The Serial Comma – The smallest thing that can start an argument.

Although there are many small things that can start an argument, the smallest has to be the serial comma. It is not commonly used in British English, with the notable exception of the Oxford University Press and its famous dictionary. On the other side of the Atlantic, it appears to be universally used in American English, but I am unsure of the Canadian stance on the subject. So the British describe the colours of their flag as ‘red, white and blue’, whereas the Americans see theirs as ‘red, white, and blue’.

The writing of a story is a journey for the author. I expected this when I started, and it proved to be true, but not just on the larger scale of storytelling where you have to ask yourself what you should write next. Writing requires self-analysis, so you look at your prose more carefully than a reader ever will. You remove a word from a sentence only to reinsert it, then read the two versions aloud to listen to the difference in cadence before making a final judgment. You deliberate as to whether or not to leave two sentences as separate entities or connect them with a semi-colon. You look at how many dialogue tags you have used, as the overuse of ‘he said’ and ‘she replied’ slows down the pace of the conversation. I did all of this and more as I melded an idea with a blank piece of paper to form a tale, and during the many hours of reading my prose aloud I noticed one particular discrepancy between what I was saying and what was written on the page.

When reading a list of three or more items, I attached equal emphasis to each element, including the last one. I naturally paused after the penultimate item, yet there was no comma on the page to reflect this. Although hardly a ‘eureka moment’ to rival that of Archimedes, it did make me look again at this small but divisive issue for those with a keen interest in writing and word craft. I revised my opinion and concluded the Americans were right, just as they were when they adjusted the spelling of ‘theatre’ to ‘theater’ and ‘centre’ to ‘center’. Here was another example of colonial commonsense supplanting entrenched traditions.

British purists would argue that the comma replaces the word ‘and’ in a list, so the final comma is unnecessary, but I now see it differently. When you say a list, you pause before every item, including the last one. The word ‘and’ just signifies the final element of the list. That could be seen as a matter of opinion, but the serial comma does something more noble: it adds clarity and consistency to writing at no expense.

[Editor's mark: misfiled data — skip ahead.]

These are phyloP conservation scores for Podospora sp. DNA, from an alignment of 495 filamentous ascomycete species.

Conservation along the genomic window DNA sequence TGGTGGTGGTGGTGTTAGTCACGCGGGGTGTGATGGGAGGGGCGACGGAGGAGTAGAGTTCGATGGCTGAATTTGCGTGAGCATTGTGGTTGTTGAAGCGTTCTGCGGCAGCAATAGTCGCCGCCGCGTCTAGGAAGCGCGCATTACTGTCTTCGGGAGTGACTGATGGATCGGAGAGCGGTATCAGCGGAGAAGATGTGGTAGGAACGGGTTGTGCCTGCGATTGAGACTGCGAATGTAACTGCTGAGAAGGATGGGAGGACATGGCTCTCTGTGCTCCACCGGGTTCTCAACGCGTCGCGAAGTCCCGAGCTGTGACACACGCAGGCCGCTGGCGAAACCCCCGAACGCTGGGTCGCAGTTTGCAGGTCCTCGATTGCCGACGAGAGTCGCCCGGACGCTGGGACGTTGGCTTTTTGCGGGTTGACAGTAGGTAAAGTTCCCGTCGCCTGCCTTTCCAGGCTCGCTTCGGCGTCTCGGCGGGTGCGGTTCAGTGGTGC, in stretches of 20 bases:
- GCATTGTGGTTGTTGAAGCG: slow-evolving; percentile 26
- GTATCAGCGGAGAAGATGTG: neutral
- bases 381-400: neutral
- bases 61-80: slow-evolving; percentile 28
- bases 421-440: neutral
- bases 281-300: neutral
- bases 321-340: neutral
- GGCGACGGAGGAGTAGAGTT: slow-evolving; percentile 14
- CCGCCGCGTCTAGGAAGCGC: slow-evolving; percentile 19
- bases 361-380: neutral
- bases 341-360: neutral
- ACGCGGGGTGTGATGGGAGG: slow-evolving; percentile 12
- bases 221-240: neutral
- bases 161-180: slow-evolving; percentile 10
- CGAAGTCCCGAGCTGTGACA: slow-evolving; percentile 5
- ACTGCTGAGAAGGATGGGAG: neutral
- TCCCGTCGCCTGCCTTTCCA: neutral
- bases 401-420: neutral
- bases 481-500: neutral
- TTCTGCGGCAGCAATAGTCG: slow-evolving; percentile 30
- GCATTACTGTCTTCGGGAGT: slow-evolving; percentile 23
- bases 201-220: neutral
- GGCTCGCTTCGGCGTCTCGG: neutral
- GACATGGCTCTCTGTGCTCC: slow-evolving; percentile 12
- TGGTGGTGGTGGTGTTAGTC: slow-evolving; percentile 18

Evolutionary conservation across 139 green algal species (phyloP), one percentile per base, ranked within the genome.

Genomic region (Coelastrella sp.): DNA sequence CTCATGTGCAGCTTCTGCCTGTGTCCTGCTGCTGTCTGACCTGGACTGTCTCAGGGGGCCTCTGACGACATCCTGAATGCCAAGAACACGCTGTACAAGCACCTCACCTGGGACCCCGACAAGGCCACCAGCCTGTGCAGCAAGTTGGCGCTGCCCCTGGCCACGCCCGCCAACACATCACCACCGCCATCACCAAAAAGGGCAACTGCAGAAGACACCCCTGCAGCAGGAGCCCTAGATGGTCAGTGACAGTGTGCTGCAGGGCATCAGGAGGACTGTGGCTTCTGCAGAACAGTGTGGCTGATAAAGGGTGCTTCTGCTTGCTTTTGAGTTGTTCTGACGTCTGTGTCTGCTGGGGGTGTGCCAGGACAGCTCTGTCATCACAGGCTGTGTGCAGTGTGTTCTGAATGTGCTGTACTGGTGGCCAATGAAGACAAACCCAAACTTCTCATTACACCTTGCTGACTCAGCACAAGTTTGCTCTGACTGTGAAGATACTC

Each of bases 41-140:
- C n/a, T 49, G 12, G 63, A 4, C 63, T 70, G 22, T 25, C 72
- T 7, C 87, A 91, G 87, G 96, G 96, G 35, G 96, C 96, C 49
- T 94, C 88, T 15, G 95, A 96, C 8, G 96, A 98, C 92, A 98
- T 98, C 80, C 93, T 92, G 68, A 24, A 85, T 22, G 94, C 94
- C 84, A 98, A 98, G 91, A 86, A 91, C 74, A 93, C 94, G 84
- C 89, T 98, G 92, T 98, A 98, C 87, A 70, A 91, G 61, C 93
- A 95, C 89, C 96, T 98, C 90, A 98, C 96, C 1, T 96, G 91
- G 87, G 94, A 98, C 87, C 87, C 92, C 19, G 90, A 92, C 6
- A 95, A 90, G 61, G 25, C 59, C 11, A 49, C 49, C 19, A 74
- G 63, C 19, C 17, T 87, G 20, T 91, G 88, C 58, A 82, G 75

If I were overcome with a desire for crisps (potato chips to Americans) and went to buy a selection of flavours, the serial comma would help me greatly. I would say the following.

‘I’d like some salt and vinegar, cheese and onion, and smoky bacon crisps, please.’
‘Certainly. One packet of each?’
‘Yes, please.’

To which I would receive three packets of traditionally flavoured potato products. However, someone who is unfamiliar with the varieties of British crisps, and who refrains from using the serial comma, would have a confusing experience.

‘I’d like some salt and vinegar, cheese and onion and smoky bacon crisps, please.’
‘I’m sorry, but we don’t sell “onion and smoky bacon” flavour crisps.’
‘That’s not what I wanted.’
‘Then what do you want?’
‘I’ll rephrase my request. I’d like a packet of cheese and onion, smoky bacon and salt and vinegar crisps, please.’
‘I’m afraid we don’t have any “smoky bacon and salt” crisps either, and “vinegar” crisps don’t sound very appealing.’
‘No, I want some salt and vinegar, smoky bacon and cheese and onion crisps.’
‘Smoky bacon and cheese?’
‘Oh, I give up!’

Since two items in the list contain the word ‘and’, it is impossible to write the list correctly without using a serial comma. Haters of the serial comma would have to grudgingly concede this point, but they would probably argue that in all other cases the comma is unnecessary. However, this leads to inconsistency, which is not a desirable thing in good writing. So the serial comma adds clarity to difficult lists while subtracting nothing from any list, and using it is consistent with the way in which the semi-colon is used in lists. When list elements themselves contain a comma, they must be separated with a semi-colon, and such lists always use a semi-colon after the penultimate element.

Clarity and consistency are worth pursuing in the course of writing, and using a serial comma achieves this handsomely. Anyone who has never given this any thought may think it to be a storm in a teacup that hardly warrants a mention, but that would be to underestimate the level of vitriol this subject can provoke among wordsmiths.

If you ever want to shut up a group of physicists, just ask them to explain dark energy, then sit back and enjoy the silence. If you want to do the opposite with a group of writers, just ask for an opinion on the use of the serial comma and you will not be able to get a word in edgeways.

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